The song is called “Home Sweet,” but for country star Russell Dickerson, home might be a hotel room or the road. It could be “wherever the wind blows, wherever this life goes,” to quote from the chorus.
That’s the song’s message: Home is where you are when you’re with the ones you love.
Even a hospital can be home, if it’s made to feel like one. Like St. Jude Children’s Research Hospital, said Dickerson, where “they preserve that family dynamic so well,” where care isn’t just about treating a disease but also tending to the emotional well-being of patients, parents and even siblings.
“It’s not just, hey, come in and get treated,” said Dickerson, a friend of St. Jude throughout his career. He is currently lending his support to the St. Jude Dream Home Giveaway, now taking place in more than 40 markets across the country.
“It’s, hey, come in and we’ll make it feel like the least amount of uprooting, make it feel as normal as possible, just to preserve that ‘Home Sweet,’ really.”
On a recent virtual meet-and-greet with 13-year-old St. Jude patient Ian and his mom, Anna, the conversation wasn’t so much about Ian’s treatment at St. Jude, but the homey pleasures of the place — fun and games, therapy dogs and Ian’s go-to food, mac and cheese.
Anna recalled their time at Target House, saying, “We used to joke and say it’s kind of like a cruise ship. You wake up every morning and go see what the activities are for the day. We hated to be away from home, but then again we had home away from home.”
Dickerson calls himself “a pain-avoider,” and admits he was a bit wary before his first visit to St. Jude. It’s a place where children with catastrophic illnesses are being treated, after all. It had to be a sad place, right?
“But when I got to St. Jude it was the complete opposite,” he said of that first visit in 2017, while on tour with some fellow country performers. “It was full of joy, it was full of hope, it was full of excitement for life. I’m covered in chills now just reminiscing this time of when we walked in there.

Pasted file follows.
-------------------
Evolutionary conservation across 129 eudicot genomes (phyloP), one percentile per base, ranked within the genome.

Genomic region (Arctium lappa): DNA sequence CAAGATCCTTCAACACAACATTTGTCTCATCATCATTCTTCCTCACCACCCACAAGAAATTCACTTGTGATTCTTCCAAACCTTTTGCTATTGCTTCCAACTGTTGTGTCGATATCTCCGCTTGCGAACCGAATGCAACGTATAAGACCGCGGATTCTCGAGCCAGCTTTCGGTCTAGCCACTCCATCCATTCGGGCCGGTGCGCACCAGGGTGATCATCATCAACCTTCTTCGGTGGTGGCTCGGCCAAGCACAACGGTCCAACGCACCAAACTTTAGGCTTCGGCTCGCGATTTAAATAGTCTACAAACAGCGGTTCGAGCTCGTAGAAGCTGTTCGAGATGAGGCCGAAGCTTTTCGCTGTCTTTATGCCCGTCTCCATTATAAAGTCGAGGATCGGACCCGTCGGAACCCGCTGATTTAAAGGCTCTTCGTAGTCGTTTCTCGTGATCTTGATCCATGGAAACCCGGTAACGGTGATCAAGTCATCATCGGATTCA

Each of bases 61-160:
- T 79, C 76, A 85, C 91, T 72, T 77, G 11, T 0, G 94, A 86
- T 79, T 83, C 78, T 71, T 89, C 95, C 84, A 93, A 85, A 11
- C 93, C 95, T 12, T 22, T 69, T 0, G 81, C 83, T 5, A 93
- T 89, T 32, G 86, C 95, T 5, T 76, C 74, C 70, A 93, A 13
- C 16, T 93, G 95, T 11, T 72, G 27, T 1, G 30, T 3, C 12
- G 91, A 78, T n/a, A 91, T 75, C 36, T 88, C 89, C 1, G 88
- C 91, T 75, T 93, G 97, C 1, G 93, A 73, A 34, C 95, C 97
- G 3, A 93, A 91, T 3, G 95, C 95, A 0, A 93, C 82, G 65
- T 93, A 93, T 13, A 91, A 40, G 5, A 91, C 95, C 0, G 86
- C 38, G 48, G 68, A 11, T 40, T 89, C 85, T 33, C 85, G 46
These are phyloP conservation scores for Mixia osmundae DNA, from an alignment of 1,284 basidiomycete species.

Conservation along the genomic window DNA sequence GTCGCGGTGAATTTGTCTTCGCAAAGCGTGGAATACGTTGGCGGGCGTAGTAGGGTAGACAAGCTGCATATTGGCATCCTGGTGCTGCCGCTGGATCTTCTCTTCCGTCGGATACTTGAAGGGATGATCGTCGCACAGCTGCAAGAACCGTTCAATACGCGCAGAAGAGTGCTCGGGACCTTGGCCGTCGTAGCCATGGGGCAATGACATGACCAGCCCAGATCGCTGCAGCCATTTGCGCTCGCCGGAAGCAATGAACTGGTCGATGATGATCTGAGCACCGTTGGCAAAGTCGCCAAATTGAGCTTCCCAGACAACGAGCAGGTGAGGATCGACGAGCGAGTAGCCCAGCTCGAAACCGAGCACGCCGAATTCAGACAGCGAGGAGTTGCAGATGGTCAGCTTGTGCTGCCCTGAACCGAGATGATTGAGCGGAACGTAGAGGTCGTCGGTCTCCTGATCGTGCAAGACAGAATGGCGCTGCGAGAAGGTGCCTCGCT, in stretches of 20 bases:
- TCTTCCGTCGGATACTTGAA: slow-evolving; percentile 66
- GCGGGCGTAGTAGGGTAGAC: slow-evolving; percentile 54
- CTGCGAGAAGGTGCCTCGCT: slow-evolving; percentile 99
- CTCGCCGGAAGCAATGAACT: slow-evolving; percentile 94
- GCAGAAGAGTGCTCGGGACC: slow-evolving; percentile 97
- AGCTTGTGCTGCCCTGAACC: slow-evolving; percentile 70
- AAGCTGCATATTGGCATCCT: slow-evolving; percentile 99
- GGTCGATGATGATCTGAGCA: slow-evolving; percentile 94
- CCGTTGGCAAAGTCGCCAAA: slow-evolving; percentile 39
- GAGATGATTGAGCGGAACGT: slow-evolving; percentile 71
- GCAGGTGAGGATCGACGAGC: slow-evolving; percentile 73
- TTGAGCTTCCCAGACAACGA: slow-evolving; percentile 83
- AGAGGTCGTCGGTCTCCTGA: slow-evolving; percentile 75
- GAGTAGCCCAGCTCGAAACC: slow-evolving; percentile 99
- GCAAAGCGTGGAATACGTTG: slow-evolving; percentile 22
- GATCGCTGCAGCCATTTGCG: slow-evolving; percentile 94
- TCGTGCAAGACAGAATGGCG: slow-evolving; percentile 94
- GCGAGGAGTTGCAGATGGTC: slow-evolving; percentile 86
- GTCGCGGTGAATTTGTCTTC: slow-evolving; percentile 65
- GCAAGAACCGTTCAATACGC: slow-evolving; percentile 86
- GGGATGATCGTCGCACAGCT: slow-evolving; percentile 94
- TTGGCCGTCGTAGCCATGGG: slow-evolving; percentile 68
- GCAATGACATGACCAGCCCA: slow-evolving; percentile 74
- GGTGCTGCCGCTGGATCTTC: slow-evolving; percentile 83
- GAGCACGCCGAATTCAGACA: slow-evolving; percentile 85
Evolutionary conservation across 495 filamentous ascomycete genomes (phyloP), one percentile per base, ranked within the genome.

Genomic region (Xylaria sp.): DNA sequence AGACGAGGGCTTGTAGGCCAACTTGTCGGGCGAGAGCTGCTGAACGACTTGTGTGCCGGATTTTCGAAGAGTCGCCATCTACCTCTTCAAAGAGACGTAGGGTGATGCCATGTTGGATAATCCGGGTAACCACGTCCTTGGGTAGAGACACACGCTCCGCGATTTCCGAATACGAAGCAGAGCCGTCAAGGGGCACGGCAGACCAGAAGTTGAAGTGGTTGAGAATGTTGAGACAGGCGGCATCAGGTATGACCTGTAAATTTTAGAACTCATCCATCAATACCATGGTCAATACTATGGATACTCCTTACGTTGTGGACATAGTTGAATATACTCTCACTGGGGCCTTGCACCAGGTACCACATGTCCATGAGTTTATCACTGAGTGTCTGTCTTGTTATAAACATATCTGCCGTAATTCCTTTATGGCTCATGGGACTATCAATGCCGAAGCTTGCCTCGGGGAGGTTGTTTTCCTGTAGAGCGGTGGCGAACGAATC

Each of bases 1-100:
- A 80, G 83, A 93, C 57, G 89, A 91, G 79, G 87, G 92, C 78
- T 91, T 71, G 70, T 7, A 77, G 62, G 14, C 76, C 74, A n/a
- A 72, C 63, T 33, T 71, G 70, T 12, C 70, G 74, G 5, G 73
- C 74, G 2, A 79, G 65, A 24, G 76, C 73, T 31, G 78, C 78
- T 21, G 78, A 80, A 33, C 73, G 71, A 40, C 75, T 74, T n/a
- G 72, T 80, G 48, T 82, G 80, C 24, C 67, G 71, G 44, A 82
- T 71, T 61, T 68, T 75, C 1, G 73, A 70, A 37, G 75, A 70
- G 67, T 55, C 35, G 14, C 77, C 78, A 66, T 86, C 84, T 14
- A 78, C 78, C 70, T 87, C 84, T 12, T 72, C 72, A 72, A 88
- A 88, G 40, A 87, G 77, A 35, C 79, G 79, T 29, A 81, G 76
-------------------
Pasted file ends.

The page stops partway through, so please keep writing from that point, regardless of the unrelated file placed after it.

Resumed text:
“These families and these kids are grateful for this day only. They’re grateful for right here, right now. That is just what knocked me off my feet, was this joy, this gratitude for today.
“We had a craft session. We made hats and we decorated and we glued and glittered. They were just so happy to be in that moment.”
During a 2019 visit to St. Jude, Dickerson pulled out his guitar and performed for patients — an especially memorable gig for an artist who’s played everywhere from the Ryman Auditorium to the Royal Albert Hall.
“Man, that’s honestly how I got my start,” he said of playing for the kids. “I grew up in church, and I played for my youth group. Then I also played for the kids’ church. I’d go down to where all the kids were coming to church and I would play just fun, jump, go-crazy songs.
“Just to tap back into that, it was a great feeling, hanging out with kids playing fun, crazy songs.”
For the self-described pain-avoider who wants “everything to be happy and as positive as possible,” he’d found it in, of all places, a research hospital that treats some of the world’s sickest children.
Ian, who arrived at St. Jude after being diagnosed with a rare brain tumor at 16 months, found it there, too. Anna told a story from several years after they left St. Jude. The family was going to visit someone in the hospital.
“We were like, ‘We’re going to have to go to a hospital today. You know, like St. Jude,’” she said. “He was like, ‘St. Jude’s a hospital?’”
The notion of St. Jude as a home away from home makes perfect sense to Dickerson, who knows home isn’t so much a fixed address in some city, but a state of mind. That’s his life experience, and he put it all in the song “Home Sweet,” written with fellow friend-of-St. Jude Charles Kelley of Lady A, and Casey Brown.
The song tells the story of Dickerson and his wife, Kailey. The little apartment where they first lived as newlyweds, worried about paying the rent. On the road playing music, with Kailey not just along for the ride, but helping drive the van. Moving into a new house — and finding out they were going to have a baby.
“Wherever you’re with your person, that’s home,” said Dickerson.
Make that people, not person: The Dickersons’ son, Remington, recently turned 6 months old.
As a father, Dickerson can appreciate St. Jude even more. He knows the love of a parent for a child. He has a little reminder that life is precious, family is everything, and wherever you’re together is a place called home.
“That’s what life is all about,” he said, “is having each other.”